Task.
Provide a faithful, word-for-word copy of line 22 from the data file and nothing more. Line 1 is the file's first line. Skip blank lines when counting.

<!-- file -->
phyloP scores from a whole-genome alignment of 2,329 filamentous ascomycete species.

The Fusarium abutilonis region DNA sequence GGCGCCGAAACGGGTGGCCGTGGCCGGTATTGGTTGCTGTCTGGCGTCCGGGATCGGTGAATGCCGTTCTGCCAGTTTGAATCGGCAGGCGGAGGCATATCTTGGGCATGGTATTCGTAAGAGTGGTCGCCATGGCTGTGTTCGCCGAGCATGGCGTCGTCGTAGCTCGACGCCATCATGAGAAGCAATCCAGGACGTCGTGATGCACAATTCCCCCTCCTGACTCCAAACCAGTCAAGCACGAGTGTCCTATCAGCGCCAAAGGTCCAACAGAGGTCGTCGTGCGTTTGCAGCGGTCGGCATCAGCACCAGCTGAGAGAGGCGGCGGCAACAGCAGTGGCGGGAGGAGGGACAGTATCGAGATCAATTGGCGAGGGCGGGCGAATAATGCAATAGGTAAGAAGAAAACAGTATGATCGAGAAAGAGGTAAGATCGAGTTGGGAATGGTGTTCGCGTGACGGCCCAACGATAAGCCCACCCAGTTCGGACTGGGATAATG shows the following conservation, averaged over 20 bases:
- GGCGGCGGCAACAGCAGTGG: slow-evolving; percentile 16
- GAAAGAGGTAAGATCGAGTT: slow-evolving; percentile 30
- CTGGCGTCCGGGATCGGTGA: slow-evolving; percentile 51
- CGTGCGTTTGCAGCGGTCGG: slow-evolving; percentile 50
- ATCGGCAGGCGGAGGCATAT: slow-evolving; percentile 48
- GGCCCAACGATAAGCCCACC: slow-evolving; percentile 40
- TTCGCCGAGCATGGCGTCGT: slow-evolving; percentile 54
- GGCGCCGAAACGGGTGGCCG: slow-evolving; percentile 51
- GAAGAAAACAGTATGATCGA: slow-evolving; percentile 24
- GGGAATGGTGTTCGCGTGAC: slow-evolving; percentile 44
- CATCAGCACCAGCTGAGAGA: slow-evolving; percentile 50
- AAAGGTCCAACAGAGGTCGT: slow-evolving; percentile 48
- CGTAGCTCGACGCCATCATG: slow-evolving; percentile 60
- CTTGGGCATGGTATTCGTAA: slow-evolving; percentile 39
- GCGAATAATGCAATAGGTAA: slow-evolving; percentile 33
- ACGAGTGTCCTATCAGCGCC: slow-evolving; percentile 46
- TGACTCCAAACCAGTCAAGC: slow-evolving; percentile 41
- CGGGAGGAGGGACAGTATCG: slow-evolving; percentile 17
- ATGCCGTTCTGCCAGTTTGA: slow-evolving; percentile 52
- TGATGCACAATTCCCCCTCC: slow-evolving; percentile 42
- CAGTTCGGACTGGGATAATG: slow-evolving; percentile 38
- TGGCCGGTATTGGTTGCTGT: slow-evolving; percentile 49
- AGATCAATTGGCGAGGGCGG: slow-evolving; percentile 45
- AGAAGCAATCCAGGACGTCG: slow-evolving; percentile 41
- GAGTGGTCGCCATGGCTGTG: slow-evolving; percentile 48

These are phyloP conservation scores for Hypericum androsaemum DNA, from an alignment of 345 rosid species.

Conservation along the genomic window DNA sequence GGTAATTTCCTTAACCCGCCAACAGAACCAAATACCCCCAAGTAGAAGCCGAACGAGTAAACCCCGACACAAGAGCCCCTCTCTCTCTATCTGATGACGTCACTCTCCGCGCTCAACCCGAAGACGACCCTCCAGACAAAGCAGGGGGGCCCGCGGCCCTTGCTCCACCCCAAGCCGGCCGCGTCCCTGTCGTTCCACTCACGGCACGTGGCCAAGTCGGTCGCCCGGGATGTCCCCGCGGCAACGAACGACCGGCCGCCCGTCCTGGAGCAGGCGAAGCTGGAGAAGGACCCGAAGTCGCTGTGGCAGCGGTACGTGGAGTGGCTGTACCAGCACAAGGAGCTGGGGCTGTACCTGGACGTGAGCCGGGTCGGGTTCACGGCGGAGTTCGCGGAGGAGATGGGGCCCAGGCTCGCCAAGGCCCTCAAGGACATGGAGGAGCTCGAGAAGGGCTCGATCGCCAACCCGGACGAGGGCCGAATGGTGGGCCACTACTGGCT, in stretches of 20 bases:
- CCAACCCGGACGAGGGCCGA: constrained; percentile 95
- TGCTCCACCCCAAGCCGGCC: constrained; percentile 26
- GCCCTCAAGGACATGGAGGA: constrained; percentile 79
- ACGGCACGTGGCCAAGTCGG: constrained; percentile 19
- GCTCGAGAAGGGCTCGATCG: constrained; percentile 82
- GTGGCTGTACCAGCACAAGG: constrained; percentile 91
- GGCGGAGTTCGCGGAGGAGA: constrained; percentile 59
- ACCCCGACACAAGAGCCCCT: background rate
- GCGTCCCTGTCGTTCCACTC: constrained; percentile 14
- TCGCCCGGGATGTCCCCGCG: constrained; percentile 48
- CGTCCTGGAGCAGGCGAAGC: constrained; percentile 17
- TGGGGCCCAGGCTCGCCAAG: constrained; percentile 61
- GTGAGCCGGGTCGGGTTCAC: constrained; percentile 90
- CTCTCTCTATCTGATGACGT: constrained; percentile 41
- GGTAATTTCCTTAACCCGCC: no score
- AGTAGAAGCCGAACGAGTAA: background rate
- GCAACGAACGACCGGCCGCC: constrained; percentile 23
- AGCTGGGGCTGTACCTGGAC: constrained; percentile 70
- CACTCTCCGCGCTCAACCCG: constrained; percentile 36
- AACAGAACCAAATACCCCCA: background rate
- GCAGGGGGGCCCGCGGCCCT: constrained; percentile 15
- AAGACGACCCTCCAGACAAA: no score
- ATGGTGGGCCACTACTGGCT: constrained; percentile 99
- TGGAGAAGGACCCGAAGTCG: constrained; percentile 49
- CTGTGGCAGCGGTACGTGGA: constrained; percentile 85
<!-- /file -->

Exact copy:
- TGATGCACAATTCCCCCTCC: slow-evolving; percentile 42